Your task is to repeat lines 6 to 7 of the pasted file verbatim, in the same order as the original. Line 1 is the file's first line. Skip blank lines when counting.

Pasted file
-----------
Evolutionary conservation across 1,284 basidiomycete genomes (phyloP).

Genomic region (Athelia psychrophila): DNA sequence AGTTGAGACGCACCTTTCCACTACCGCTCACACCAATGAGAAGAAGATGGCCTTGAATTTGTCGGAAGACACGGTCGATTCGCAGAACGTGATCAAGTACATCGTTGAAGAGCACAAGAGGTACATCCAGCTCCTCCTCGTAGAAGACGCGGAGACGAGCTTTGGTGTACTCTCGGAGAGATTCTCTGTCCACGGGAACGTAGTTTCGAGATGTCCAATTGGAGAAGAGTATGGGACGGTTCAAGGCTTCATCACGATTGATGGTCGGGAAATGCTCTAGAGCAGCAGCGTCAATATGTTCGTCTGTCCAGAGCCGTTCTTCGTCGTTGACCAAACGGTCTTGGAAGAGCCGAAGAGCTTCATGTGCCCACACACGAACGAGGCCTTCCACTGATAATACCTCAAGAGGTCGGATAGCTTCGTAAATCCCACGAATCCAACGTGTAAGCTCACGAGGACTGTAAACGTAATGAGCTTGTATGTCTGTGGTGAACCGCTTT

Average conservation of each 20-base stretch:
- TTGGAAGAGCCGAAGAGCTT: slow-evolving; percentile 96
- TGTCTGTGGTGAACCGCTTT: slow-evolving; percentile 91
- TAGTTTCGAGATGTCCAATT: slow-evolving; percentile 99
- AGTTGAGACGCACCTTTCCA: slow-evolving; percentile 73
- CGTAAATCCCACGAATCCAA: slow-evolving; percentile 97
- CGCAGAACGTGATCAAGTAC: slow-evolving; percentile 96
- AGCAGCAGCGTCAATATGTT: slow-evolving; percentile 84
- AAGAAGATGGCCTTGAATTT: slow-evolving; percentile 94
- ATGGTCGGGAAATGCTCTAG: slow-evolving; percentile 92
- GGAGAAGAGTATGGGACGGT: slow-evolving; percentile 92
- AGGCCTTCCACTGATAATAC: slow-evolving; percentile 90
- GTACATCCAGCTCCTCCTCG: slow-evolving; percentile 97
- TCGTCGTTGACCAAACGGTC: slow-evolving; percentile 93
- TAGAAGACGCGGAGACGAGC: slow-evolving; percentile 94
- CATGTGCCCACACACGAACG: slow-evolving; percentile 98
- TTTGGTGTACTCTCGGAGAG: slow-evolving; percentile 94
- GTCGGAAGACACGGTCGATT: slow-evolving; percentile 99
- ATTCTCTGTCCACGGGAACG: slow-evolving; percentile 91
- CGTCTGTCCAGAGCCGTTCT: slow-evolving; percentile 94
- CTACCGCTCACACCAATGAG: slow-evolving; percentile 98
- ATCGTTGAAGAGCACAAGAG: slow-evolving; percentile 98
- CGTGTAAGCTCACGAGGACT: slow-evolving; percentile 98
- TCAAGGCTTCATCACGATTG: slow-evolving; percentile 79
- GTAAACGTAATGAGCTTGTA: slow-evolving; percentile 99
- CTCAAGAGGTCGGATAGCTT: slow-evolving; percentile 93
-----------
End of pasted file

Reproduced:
- TAGTTTCGAGATGTCCAATT: slow-evolving; percentile 99
- AGTTGAGACGCACCTTTCCA: slow-evolving; percentile 73